Cell tower operator Vertical Bridge Holdings and data center specialists DataBank are planning to collaborate on building micro data centers at the former’s towers. Doing so will enable edge computing in general, and specifically low-latency cloud-based applications of the type associated with the Internet of Things (IoT).
The industry knows that wireless networks are going to need mobile edge computing (MEC), and has formed support organizations. ETSI, for example, calls it Multi-access Edge Computing (it’s the same acronym).
AT&T earlier this summer talked about its MEC plans, including colocating small data centers at cell towers. “Instead of sending commands hundreds of miles to a handful of data centers scattered around the country, we’ll send them to the tens of thousands of central offices, macro towers, and small cells usually never farther than a few miles from our customers,” the company explained.
One of the results from implementing MEC will be reducing network latency, which will be critical for autonomous vehicles and other applications such as augmented reality (AR).
Vendors and cell tower operators are figuring out how to make mobile edge computing happen.
One example is Vapor IO, which recently formed to provide data center capabilities to cell towers. Earlier this summer, the startup said it is working with Crown Castle, one of the largest cell tower operators in the U.S., to set up tower/data center colocation. The companies are calling their collaboration Project Volutus. Crown Castle took a minority stake in Vapor IO to seal the deal.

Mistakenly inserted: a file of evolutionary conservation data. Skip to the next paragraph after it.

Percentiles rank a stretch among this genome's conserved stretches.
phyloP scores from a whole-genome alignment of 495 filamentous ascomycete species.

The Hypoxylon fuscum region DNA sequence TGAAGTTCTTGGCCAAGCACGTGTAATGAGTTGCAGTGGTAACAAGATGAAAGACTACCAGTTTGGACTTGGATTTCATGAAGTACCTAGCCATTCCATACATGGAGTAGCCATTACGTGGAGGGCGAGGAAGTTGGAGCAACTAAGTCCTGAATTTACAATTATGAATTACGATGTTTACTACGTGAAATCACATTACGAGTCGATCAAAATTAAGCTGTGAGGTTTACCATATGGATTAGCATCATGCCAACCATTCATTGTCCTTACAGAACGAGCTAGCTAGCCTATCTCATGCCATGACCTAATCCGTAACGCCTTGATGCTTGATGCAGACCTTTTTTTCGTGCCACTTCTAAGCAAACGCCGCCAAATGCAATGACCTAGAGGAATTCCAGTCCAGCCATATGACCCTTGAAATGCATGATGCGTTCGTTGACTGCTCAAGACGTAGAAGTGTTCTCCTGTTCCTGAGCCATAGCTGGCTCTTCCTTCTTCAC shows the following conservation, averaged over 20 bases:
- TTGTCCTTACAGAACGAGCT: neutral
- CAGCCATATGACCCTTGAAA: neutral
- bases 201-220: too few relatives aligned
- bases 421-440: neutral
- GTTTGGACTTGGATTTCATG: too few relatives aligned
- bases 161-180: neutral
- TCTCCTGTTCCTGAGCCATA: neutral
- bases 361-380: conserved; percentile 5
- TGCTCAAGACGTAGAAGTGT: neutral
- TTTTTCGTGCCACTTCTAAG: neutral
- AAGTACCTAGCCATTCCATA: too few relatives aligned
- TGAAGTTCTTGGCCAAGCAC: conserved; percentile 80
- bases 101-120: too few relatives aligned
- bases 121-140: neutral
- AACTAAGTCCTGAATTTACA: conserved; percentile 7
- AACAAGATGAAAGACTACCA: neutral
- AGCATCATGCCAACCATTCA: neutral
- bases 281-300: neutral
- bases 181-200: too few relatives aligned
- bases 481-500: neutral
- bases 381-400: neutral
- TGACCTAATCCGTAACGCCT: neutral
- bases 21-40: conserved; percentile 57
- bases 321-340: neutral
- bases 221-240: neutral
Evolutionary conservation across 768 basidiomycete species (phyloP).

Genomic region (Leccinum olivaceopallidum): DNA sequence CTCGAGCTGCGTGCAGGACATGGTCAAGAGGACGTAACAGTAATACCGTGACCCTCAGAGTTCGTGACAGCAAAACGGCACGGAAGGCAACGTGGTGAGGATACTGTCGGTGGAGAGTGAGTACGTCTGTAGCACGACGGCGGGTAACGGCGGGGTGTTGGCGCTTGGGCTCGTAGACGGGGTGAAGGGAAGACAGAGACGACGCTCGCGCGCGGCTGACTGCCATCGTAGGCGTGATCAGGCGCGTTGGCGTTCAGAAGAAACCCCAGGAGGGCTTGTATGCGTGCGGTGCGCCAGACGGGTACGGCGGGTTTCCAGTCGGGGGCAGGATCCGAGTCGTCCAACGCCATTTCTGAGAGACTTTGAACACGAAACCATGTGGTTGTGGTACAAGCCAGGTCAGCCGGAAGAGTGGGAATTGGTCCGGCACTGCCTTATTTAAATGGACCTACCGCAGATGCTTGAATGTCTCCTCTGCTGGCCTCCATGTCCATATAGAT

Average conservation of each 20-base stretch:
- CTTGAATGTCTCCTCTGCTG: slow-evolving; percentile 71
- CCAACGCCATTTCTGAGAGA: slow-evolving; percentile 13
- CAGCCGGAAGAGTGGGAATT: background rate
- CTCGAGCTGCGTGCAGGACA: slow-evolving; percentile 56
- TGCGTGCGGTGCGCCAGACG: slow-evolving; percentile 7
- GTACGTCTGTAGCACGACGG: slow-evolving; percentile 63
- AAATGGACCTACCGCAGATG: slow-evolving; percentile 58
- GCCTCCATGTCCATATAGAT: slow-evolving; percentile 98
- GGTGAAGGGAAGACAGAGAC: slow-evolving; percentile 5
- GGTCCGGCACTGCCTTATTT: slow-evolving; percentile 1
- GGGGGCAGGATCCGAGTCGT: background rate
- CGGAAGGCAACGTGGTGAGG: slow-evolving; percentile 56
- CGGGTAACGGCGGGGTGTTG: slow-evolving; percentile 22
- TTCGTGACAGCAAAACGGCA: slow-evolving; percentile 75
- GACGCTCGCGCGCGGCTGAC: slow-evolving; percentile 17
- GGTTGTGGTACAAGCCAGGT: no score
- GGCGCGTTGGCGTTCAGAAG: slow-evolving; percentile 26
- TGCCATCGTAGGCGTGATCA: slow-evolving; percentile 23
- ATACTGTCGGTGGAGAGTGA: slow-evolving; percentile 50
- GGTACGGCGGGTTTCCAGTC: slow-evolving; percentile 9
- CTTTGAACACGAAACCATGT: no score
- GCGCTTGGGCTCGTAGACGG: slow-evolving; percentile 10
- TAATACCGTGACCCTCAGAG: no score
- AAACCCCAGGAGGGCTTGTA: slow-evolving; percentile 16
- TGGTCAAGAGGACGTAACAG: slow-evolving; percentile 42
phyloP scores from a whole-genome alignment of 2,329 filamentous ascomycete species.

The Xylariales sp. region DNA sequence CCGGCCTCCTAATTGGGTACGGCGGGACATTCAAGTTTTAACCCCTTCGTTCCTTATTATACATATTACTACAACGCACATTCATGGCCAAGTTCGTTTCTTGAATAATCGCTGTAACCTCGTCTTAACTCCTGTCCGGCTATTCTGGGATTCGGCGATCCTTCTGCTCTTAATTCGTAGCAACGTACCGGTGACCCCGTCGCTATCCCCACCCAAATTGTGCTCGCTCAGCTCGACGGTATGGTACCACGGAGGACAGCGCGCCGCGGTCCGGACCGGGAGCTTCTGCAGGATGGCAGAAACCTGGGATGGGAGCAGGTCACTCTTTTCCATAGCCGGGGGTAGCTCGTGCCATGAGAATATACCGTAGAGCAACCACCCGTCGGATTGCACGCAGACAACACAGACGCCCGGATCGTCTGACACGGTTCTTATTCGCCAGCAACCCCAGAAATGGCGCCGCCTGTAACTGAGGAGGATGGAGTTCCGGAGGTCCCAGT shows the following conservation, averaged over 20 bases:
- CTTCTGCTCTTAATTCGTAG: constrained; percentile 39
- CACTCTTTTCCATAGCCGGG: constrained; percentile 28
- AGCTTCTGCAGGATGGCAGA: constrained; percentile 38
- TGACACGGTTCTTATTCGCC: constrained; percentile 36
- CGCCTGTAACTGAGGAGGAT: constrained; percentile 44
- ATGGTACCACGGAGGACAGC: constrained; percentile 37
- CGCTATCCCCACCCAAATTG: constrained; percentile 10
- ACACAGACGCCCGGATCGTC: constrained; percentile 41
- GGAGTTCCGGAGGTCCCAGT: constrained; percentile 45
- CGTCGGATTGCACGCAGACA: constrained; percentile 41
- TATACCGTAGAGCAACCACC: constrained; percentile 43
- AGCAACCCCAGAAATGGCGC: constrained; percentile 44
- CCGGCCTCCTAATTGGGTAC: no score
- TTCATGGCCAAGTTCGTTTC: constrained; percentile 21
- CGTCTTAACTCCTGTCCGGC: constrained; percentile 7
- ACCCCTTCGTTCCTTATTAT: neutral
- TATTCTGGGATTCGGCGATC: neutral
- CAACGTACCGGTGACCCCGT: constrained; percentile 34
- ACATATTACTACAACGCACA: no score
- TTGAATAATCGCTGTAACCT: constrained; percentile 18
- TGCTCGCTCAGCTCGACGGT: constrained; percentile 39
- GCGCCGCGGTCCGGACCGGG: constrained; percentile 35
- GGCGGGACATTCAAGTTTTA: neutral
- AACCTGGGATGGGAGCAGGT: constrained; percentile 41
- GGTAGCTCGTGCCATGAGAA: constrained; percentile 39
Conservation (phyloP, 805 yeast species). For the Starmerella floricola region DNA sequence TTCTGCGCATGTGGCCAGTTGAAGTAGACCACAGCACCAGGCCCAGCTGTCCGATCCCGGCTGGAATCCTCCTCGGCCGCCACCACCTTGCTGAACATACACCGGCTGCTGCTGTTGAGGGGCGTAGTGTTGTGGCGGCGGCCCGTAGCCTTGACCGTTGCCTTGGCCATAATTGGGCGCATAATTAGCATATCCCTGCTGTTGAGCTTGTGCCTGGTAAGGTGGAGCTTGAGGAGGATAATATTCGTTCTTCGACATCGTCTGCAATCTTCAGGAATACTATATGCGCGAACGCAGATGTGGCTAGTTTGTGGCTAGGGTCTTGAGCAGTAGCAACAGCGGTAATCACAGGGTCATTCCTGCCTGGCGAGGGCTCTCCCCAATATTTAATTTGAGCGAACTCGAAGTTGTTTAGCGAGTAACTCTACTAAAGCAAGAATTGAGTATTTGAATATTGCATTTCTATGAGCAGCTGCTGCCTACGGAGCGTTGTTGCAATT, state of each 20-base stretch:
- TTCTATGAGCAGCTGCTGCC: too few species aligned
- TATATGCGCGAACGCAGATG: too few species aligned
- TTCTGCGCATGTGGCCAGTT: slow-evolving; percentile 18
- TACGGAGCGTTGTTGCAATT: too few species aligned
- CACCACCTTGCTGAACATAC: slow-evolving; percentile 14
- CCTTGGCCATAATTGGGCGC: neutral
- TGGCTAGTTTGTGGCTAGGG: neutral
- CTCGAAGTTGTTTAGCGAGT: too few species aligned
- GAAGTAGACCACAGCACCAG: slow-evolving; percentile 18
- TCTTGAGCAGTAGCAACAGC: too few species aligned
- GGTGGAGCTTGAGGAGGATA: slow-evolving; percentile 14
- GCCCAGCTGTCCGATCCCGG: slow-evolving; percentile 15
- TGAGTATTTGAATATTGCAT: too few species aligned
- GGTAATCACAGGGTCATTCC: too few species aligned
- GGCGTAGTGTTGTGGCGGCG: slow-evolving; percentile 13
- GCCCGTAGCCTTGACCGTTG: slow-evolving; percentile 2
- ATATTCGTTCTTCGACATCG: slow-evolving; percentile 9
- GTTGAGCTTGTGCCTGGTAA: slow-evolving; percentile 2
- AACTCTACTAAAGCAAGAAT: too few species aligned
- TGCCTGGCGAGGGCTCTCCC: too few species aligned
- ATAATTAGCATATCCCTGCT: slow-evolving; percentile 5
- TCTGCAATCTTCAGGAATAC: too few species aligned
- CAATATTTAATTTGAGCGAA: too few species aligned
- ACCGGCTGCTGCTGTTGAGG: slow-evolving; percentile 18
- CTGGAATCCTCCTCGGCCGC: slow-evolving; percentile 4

Investment firm Digital Bridge was formed in 2013 in part to target this opportunity. The principals first built Vertical Bridge, now the largest private operator of cell towers in the U.S. Vertical Bridge controls about 40,000 towers and rooftop antennas. Toss in its billboards and other land assets, and Vertical Bridge has roughly 55,000 locations across the U.S. Digital Bridge also bought companies that control cell tower networks in Mexico, Colombia, and Peru.
Digital Bridge bought DataBank in 2016. The purchase was made deliberately to bring its two subsidiaries together to enter the most recent collaboration.
“In addition to improving distribution for content providers and carriers, edge computing can also create an important distribution point for the cloud at a lower cost,” said Raul Martynek, CEO of DataBank, in a statement. “There’s just one jump to the micro data center at the base of the towers, so not only is the latency for accessing the cloud reduced, but it opens the possibility for real-time applications and a richer more immersive experience for end users.”